I am not known to take risks. Whenever I go to an amusement park with my friends, I’m usually the one who stays behind and holds everyone’s stuff while they go on the huge roller coasters. I’m not very outgoing in social situations either; every conversation with an acquaintance or stranger makes me feel like I’m defusing a bomb. But in May of my junior year of high school, I decided to do something rather radical and unexpected: I decided to dye my hair (partially) bright pink.
I never really planned on ever dyeing my hair. I have dirty blonde hair that has a golden tint to it (100% natural, thank you very much!) that I’m rather fond of. But photos in magazines and on Pinterest of girls with bubblegum pink hair caught my eye, and I began to daydream of having that hair color myself. Two weeks before my summer vacation started, I shyly asked my mother what she thought of a photo of a model with short, pink hair. She instantly saw right through me, but she surprised me by agreeing to schedule a hair appointment for me the Saturday after my finals.
I didn’t really know what to expect when I arrived at the salon. I had what some people called “virgin” hair, in that it wasn’t ever colored or chemically straightened or anything like that. Even though I was only putting in a few highlights here and there, I was very, VERY nervous that my hair could be seriously damaged. Thankfully, my stylist knew what she was doing, and my hair survived the bleaching. After a very long process that lasted almost four hours followed by another visit to retouch the color, my hair was a vibrant, if not slightly startling, shade of pink.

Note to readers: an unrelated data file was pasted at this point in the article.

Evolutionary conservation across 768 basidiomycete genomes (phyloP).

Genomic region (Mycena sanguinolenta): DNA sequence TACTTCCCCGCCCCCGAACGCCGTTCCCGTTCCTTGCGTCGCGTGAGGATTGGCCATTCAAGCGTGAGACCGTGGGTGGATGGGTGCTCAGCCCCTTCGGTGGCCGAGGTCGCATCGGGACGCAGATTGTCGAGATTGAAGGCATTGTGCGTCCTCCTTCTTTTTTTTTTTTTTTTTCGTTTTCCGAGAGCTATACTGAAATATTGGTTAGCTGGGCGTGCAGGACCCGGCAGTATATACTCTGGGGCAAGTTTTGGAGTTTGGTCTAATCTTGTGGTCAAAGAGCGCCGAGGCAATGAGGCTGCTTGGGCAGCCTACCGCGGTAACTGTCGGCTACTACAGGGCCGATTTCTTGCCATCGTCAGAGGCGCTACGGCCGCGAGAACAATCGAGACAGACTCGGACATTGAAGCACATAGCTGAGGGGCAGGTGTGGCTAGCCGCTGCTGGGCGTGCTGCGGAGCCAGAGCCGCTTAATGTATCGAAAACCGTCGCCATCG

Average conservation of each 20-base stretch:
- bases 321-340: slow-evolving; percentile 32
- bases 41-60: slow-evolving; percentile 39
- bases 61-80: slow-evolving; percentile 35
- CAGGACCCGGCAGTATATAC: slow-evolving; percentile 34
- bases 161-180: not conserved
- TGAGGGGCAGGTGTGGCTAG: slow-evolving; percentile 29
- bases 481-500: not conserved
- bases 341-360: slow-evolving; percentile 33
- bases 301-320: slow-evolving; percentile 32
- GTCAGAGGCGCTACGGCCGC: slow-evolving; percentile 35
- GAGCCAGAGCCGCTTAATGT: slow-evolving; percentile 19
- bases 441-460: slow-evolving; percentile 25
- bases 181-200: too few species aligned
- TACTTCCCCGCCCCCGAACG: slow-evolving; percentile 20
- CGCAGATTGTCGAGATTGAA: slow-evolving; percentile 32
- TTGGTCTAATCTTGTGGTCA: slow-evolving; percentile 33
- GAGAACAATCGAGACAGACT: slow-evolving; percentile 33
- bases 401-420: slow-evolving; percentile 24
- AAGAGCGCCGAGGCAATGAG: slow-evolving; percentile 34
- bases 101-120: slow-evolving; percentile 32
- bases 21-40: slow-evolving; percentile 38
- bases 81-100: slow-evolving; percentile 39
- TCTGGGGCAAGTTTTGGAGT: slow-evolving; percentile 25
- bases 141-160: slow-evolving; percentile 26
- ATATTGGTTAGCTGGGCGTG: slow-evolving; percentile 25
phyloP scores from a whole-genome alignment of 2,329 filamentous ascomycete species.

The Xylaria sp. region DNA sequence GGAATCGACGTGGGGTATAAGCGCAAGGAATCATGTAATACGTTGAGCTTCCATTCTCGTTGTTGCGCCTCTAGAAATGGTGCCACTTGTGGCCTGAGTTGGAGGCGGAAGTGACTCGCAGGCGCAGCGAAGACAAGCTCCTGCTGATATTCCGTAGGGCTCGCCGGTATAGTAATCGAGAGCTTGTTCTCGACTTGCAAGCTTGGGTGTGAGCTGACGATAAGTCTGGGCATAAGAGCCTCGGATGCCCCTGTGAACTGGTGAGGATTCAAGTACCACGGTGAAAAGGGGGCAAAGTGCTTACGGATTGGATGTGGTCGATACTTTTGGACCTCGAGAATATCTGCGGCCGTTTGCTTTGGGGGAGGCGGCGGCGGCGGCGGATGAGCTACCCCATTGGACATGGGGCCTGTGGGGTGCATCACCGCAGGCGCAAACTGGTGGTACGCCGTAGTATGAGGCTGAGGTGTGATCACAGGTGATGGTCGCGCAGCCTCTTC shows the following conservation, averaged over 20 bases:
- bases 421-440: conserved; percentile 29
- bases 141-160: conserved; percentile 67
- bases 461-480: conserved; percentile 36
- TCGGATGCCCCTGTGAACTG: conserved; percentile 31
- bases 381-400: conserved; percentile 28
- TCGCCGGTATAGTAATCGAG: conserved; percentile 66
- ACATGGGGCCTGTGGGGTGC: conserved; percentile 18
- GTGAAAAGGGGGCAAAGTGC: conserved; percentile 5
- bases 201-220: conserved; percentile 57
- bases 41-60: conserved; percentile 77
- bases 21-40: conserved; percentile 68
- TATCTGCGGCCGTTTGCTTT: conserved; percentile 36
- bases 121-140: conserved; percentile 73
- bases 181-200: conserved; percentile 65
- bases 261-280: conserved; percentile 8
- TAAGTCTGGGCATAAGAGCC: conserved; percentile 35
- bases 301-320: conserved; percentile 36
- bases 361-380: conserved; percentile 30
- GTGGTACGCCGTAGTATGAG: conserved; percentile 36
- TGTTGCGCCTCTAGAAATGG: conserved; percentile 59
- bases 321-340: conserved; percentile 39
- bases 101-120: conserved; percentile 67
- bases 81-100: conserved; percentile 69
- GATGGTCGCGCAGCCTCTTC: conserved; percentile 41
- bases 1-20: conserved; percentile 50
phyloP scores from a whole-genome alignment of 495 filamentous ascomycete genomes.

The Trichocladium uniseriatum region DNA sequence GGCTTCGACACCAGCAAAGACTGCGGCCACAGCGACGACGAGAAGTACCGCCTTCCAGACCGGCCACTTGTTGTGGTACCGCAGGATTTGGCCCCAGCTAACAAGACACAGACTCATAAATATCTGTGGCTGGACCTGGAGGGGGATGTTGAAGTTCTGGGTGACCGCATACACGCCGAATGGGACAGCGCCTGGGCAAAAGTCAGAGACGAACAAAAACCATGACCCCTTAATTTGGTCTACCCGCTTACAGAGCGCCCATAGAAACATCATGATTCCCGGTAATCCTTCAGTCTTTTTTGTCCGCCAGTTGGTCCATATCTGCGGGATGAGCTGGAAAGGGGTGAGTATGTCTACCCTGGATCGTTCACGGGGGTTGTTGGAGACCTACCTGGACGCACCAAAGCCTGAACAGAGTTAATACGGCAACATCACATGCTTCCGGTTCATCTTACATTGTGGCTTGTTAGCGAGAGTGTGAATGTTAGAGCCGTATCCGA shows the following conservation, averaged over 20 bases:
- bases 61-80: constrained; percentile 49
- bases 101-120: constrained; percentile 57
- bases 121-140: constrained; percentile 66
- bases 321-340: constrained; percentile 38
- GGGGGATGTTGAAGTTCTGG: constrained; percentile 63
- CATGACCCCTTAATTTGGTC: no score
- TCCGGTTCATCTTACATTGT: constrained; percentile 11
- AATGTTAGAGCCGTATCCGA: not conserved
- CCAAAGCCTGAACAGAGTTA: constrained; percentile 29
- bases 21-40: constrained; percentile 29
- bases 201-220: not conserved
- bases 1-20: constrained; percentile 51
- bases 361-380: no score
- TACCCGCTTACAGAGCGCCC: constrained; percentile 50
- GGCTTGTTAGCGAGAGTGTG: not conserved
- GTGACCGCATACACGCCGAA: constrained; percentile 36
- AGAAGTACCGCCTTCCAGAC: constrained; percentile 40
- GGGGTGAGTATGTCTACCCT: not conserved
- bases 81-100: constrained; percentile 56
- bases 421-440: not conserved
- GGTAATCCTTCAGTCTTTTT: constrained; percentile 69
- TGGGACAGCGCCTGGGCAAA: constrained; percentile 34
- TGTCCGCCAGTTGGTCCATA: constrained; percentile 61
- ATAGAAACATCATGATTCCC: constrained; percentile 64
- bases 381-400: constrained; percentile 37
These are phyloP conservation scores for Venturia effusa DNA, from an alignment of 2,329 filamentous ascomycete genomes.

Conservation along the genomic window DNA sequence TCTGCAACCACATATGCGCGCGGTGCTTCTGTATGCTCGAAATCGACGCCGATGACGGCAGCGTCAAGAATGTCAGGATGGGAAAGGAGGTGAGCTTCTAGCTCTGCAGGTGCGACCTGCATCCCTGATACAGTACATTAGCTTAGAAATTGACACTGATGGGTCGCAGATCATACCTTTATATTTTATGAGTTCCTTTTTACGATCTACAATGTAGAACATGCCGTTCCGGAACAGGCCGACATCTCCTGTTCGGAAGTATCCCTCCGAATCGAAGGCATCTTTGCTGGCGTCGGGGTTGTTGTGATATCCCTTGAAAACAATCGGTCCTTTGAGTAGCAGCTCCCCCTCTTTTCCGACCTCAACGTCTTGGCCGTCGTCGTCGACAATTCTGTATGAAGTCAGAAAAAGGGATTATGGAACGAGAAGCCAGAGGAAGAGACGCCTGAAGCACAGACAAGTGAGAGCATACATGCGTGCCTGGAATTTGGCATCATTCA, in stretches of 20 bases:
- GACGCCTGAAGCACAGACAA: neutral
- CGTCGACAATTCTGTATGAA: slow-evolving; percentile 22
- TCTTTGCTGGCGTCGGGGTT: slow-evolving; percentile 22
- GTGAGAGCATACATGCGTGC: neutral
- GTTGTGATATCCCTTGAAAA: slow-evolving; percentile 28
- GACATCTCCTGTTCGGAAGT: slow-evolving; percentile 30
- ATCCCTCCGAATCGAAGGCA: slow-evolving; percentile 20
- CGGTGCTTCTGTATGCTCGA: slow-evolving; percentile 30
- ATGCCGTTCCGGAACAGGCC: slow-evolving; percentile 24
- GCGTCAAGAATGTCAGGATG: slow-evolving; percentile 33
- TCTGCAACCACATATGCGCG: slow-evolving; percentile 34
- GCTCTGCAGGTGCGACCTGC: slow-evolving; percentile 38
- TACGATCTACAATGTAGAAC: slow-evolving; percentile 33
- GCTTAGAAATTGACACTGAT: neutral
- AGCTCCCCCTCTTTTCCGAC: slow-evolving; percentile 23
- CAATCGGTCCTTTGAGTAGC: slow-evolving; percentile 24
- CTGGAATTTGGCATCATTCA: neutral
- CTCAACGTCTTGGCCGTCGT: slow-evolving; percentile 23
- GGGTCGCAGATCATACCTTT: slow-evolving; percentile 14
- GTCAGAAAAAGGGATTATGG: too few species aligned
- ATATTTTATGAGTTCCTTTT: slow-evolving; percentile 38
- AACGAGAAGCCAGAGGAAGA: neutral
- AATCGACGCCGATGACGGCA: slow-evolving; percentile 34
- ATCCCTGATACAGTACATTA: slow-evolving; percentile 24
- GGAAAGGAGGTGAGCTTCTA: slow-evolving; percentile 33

The reactions were varied. One of my managers at my new job actually reintroduced himself to me because he did not recognize me. My supervisor, however, loved it. My grandparents seemed a little startled by it, and eyed it suspiciously. A few of my coworkers said I would’ve looked better with auburn highlights, rather than pink.
It was a conversation starter, to say the least. I had to adjust to people I’d never even spoken to before commenting on my physical appearance. Surprisingly, it didn’t bother me after a while. I knew I liked my hair and I thought it looked good, and that’s all that mattered.
After I dyed my hair, something definitely changed. Not only was my hair different, but my attitude was. I became used to people staring at me and asking questions. Some daring strangers even tried to touch it. I learned to be a bit more outgoing and friendly, especially to the little kids who were positively awestruck by the pops of color in my hair. Their reactions just beat out those of the elderly customers at my job, who chuckled and smiled when they saw me.
By changing a small part of my physical appearance and expressing myself, I had somehow changed myself internally. It was as if the pink dye had crept into my personality, making me bubblier and friendlier than I had ever been. I would have hated and hidden from all the attention I received before I dyed my hair, but now I embraced it. I felt light-hearted, confident, and something I had never before experienced — bold.
It’s been eight months since I’ve dyed my hair. The color has long since washed out, leaving behind white streaks from the bleach. Yes, white; apparently bleaching blonde hair makes it white straight away. Even though I look like I’m going gray at 17, I still do not regret my decision, and I don’t think I ever will. Dyeing my hair gave me a new outlook on life: Just because something is risky or strange doesn’t mean I shouldn’t try it if I think it can make me happy. I may not chose to be adventurous and spontaneous with everything I do, but I know I can now. So whether it’s ordering something different at your favorite diner, buying something without trying it on, or getting your hair dyed funky colors, just go for it. Hey, you only live once!
(Image via Shutterstock.)